Tuesday, January 19, 2016

Size 12 or 13 needles

The first pattern in Gladys Thompson is A Channel Islands' Guernsey.

The pattern was provided to GT by de Cararte and le Patourel of Guernsey. They owned a very old commercial firm that produced hand knit objects for export for sale to sailors at ports from Gibraltar to Reykjavik and St Petersburg.  De Cararte and le Patourel were only one of several firms in the Channel Islands that exported knitwear for seamen and fishermen.  Shiploads of fine knitwear was produced and shipped from the Channel Islands. Thus, we can be sure that there was a lot of knit wear worn by seamen, all knit to a similar level of fineness.

Some say, they do not find it in the museums.

Where did it all go?  Good husbands/ sons/ brothers, discarded it, and took a bath as soon as they got to shore.  Bad  husbands/ sons/ brothers wore them home, so their wife/mother/sister had to cut it off them, and burn it while the seaman took a bath with lye soap. Real seaman's knit wear was not likely to end up in a museum.

In the Guernsey pattern, 334 stitches are used for a chest size of 38 inches.  That means there were ~8.8 spi or 35 stitches per 4" or 10 cm.  The Guernseys were knit very tight. Since it  was a competitive industry, we can assume that the other firms knitting for seamen knit similarly tightly.  Why?  Because it is a warm, weatherproof fabric.  I know, I have knit a lot of it for myself and my friends. I knit it because it is our favorite fabric for foul weather wear.

A doodle in the round on "A Channel Islands' Guernsey" patterns.
The stockinette has a gauge of just over 9 spi and the
pattern variations are at just under 9 spi.
The needles are size 12. 
The yarn is a commercial 5-ply worsted spun
with a grist of ~950 ypp

However, there is a group that claims such fine tight knitting was never common or useful.  That is because they do not know how to knit such fabrics.  They have not knit such fabrics.  And, they have not tested such fabrics in serious foul weather.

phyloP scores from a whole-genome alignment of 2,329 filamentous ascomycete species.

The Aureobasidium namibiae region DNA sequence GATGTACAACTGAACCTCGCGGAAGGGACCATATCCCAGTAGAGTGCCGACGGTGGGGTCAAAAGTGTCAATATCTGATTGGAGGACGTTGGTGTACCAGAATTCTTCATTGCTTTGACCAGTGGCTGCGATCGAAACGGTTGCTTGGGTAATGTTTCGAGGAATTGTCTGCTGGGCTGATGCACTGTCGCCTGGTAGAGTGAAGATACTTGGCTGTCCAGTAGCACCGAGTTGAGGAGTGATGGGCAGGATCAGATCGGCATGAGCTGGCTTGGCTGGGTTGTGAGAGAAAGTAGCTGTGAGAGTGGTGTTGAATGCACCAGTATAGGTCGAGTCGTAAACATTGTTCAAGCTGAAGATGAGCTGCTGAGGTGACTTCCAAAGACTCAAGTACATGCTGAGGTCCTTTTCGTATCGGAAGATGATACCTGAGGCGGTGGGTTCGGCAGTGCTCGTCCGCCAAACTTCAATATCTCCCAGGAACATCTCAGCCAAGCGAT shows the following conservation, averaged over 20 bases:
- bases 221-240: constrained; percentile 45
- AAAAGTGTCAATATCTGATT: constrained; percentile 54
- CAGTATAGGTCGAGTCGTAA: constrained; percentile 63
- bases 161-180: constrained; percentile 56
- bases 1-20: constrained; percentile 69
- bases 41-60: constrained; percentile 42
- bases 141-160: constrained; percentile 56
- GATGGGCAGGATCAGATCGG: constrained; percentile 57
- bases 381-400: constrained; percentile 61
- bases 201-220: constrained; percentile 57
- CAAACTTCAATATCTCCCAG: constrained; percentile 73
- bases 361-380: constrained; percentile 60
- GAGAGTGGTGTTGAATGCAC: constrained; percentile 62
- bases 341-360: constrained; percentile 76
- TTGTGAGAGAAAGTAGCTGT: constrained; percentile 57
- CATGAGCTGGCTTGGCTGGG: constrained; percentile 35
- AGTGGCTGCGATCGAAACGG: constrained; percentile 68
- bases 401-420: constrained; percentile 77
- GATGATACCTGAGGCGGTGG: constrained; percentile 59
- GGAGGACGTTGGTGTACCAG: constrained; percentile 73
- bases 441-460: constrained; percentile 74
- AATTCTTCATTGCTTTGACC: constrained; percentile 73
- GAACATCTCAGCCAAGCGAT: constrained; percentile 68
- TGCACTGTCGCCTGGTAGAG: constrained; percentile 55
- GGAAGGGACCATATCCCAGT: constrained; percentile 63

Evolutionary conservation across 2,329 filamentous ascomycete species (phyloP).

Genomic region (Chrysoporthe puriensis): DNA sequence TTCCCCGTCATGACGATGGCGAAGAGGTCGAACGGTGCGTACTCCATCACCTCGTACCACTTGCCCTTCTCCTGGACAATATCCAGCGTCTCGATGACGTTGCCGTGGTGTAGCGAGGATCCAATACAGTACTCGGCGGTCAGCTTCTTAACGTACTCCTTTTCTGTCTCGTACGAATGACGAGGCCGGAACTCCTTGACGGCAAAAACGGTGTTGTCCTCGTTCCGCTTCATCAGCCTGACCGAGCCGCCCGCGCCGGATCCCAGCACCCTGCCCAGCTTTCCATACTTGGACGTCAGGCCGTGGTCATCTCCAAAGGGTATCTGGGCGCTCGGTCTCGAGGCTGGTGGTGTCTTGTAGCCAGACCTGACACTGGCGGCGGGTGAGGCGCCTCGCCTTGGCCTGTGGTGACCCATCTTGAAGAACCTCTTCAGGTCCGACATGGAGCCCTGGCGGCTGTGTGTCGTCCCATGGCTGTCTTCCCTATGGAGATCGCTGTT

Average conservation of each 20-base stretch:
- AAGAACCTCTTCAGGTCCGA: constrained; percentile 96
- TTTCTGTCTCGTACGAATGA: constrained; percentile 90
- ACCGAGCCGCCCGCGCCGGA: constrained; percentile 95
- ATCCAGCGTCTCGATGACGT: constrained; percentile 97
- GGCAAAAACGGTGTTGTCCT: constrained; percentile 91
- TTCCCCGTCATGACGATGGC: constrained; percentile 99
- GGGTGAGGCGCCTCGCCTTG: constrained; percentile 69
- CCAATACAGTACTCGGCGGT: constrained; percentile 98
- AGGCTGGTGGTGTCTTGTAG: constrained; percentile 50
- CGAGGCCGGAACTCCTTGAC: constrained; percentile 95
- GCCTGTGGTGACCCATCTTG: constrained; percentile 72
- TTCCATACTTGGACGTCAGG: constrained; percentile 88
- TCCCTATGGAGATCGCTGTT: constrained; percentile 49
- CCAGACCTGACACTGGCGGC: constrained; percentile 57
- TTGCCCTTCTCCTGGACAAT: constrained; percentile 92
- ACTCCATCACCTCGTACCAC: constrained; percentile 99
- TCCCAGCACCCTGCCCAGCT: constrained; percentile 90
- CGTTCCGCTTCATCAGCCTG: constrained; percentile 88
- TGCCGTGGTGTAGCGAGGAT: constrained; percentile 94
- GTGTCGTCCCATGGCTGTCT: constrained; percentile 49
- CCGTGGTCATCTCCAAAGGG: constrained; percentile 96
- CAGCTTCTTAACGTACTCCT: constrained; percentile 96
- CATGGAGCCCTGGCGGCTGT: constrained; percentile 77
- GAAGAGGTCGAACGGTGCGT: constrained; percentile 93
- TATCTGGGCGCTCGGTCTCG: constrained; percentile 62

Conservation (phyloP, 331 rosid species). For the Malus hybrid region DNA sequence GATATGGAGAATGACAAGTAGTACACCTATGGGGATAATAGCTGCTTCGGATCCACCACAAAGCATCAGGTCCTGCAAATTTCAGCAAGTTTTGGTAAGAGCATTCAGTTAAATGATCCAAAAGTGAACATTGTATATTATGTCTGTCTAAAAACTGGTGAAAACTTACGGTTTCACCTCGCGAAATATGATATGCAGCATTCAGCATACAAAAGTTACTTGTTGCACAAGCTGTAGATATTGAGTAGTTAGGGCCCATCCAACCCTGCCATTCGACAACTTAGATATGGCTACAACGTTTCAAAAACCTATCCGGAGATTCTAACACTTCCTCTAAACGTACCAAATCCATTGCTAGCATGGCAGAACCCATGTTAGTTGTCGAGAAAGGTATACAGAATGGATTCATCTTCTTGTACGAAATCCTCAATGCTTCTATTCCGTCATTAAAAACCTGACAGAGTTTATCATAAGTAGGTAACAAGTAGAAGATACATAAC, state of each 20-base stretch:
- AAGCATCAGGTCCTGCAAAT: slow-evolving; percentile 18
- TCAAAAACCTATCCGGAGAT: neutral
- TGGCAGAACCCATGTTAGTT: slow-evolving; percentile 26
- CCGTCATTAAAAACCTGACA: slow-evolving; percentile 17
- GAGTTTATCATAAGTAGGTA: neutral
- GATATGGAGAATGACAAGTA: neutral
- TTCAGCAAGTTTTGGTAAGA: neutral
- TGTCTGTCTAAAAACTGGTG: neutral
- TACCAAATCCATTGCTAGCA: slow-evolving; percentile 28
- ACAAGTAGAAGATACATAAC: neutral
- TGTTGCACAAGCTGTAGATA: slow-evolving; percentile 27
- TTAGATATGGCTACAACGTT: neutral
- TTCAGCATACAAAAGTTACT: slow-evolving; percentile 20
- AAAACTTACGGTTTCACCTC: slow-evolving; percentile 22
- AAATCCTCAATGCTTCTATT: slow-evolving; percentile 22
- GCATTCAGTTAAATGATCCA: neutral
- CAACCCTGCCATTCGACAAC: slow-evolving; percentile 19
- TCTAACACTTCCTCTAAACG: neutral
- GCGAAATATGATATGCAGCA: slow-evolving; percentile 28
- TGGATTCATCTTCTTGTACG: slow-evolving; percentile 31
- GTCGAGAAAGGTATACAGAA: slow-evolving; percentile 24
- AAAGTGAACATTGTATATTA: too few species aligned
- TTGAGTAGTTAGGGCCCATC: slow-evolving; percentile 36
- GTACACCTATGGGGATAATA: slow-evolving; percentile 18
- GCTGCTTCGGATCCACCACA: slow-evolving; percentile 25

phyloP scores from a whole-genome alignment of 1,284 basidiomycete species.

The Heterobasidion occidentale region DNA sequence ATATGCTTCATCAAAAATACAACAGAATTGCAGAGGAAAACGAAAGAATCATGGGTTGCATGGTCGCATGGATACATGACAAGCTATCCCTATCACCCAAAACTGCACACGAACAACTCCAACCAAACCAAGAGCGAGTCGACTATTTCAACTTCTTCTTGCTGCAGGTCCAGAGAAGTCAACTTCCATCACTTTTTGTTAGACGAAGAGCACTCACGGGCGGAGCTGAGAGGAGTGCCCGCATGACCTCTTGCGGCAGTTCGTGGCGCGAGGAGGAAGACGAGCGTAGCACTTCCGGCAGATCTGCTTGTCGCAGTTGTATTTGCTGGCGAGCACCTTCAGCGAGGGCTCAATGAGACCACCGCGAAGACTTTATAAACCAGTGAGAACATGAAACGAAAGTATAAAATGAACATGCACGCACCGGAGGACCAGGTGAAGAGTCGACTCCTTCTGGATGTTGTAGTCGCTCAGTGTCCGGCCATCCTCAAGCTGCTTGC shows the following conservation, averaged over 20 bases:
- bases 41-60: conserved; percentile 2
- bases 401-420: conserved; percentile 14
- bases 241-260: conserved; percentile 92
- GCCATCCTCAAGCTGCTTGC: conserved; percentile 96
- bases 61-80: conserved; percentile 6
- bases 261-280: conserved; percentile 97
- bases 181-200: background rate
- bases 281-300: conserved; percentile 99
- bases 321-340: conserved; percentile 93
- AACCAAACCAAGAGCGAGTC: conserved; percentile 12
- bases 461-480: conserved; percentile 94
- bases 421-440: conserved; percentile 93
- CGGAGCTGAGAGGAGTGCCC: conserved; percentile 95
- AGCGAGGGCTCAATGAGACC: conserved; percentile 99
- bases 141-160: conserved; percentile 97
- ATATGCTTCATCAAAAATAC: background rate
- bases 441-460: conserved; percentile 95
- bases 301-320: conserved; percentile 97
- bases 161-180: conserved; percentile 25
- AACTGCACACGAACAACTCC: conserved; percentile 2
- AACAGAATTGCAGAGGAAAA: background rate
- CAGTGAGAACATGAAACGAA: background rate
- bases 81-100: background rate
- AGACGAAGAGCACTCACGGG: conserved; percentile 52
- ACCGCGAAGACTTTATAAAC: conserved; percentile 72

However, knitting such objects is easy - if you know how.  First you use long needles called "gansey" needles. If you have gotten this far, you know I have been working with gansey needles for 10 years. With gansey needles you need a fulcrum so you can apply leverage for fast and powerful knitting.  You can use a knitting belt as your fulcrum, but a real knitting sheath is a more controlled fulcrum and  allows much faster knitting.

On page 7,  GT tells us to use Size 12 or 13 needles for knitting the Guernsey. Because of the group that claims 8 spi is as tight as necessary for gansey yarn, we assume the "Size 12 or 13" refers to the  UK sizes in the range of 2.25 - 2.75 mm. Such needles do produce the 7 to 8 spi the the group likes to think is as tight as such yarn can be knit.

However, The Channel Islands are not the UK. The 12 or 13 does not refer to UK needle sizes. Once one drops the assumption that the 12 or 13 is UK sizing, then one does what one always does, and one swatches until one gets to 8.8 spi.  I have knit a lot of  5-ply gansey yarn at 8.8 spi, so I know that it happens on 1.5 mm gansey needles with a knitting sheath.   I have a great number of such needles, because I like the fabric that results from knitting this yarn at this gauge. If I was knitting objects for sale to seamen, 8.8 spi is the gauge I would choose, because seamen would appreciate the warmth of the fabric.  Remember, this is the gauge that I knit for the guys that have saved my life.

If you flip thorough the various standards for wire sizing, it turns out the the needles I use are in fact Size 13 in AWG.  So, yes I get 8.8 spi from gansey yarn using Size 13 needles, just not UK13!


buckfastbee said...

If density of the fabric is important, why not felting of the knitted ojects??

Aaron said...

Knit fabric has more stretch than felted fabric.

Felted fabric tends to keep felting and shrinking. Careful choice of yarn and knitting can minimize felting and loss of stretch.